This article is part of the ‘inventions’ series. For a previous post click here.
It is incredible to see how many things happen just because of a mistake. And whilst some lead to horrific consequences, others change the lives of many people for the better. From the microwave to car tires, let’s see what else we owe to luck and fortune.
How can you accidentally invent a microwave, – you might ask. Well, the engineer responsible for this kitchen must-have product, Percy Spencer, was working with a microwave-emitting magnetron back in 1945 when he realised that the chocolate bar in his pocket has melted. It didn’t take a genius to understand what caused it and that put a beginning to the microwave oven development.
The first time super glue was created it was abandoned for 6 whole years because no one thought of its potential applications. Dr. Harry Coover was working on a new substance for a high precision gun sight in 1942 and thought he failed miserably as it stuck to everything it touched. And only six years later when he accidentally developed a similar sticky substance again he realised it creates strong bonds between objects without any heat. Coover applied for a patent and 16 years after the initial discovery the super glue finally made it to the store shelves.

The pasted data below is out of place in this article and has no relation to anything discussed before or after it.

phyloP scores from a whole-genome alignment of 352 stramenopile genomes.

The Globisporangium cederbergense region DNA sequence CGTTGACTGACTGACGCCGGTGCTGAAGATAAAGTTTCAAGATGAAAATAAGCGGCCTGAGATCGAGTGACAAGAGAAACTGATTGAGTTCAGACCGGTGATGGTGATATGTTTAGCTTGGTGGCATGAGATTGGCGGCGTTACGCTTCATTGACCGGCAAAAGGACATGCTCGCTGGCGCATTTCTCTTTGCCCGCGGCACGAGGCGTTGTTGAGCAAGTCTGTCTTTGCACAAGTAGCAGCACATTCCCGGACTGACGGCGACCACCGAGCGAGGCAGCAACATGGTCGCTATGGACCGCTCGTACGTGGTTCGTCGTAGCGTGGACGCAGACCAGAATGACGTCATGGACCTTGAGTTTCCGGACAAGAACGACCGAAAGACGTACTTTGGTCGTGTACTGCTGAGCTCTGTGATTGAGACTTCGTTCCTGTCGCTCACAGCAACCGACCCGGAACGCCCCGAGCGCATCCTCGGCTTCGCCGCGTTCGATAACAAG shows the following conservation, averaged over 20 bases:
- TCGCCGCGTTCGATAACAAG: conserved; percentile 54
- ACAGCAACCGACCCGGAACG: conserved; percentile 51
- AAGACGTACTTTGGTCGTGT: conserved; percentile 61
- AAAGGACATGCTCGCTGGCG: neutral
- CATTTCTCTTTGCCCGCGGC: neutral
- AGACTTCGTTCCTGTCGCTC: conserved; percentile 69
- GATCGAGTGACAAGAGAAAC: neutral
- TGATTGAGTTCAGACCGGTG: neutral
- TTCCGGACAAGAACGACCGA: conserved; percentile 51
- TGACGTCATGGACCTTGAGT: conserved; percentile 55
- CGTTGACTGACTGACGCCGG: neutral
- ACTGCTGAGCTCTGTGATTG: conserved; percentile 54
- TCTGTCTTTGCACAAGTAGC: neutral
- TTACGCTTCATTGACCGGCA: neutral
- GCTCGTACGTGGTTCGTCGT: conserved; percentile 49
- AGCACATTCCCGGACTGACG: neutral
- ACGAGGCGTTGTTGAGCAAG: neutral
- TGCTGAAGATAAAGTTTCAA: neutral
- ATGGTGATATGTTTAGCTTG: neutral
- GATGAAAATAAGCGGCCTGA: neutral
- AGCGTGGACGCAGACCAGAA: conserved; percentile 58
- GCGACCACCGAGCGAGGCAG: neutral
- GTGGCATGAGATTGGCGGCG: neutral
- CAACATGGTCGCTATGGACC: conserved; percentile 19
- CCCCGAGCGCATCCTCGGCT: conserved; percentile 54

If you cook without oil you know what we are talking about – the non-stick frying pans. In 1938 an engineer called Roy Plunkett was experimenting with chlorofluorocarbons – he left a canister full of gas in a refrigerator room and when he came back to check upon it the gas has disappeared leaving a few white flakes at the bottom. After working on their properties Plunkett found the new substance to have a high melting point and be perfect for weaponry, and later for kitchen cookware.
After multiple attempts to create rubber that would be resistant to cold and heat, a scientist Charles Goodyear accidentally spilled some rubber, sulphur and lead onto a stove resulting in the discovery he was working on for so long.
Many scientists have tried to make steel rust-free but just one of them succeeded, and only by a mistake. A British metallurgist Harry Brearly was initially working on a rustproof gum barrel, and after several failed tries we realised one of those fails didn’t rust and since his hometown, Sheffield, was known for manufacturing cutlery, he immediately saw potential in what he later called ‘stainless steel’.